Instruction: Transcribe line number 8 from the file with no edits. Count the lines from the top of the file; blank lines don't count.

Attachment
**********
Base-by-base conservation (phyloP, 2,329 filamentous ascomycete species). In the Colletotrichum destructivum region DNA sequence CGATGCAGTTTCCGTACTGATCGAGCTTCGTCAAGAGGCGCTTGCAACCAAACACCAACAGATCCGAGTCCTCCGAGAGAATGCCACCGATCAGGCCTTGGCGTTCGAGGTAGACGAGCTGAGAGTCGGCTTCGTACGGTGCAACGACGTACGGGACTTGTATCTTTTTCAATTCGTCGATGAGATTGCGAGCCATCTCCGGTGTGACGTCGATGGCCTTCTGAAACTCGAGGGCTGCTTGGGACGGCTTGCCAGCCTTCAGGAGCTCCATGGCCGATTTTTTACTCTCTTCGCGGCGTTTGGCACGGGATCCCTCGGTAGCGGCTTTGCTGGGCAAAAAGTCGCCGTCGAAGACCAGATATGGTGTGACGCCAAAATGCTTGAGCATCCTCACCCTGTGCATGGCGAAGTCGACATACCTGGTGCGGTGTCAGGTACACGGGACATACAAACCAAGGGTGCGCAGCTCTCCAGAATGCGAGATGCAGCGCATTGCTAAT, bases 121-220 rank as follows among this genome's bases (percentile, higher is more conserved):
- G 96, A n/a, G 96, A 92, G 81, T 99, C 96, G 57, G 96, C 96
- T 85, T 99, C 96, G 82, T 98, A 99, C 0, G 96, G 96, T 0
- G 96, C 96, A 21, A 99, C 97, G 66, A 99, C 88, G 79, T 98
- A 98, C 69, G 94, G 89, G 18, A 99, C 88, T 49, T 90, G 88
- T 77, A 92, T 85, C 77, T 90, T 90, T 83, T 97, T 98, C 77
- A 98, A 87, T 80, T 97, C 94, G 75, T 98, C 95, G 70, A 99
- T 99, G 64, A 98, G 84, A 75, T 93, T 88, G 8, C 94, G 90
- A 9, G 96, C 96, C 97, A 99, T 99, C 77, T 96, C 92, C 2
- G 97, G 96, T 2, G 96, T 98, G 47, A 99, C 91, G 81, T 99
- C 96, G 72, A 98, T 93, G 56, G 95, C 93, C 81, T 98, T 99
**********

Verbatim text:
- T 99, G 64, A 98, G 84, A 75, T 93, T 88, G 8, C 94, G 90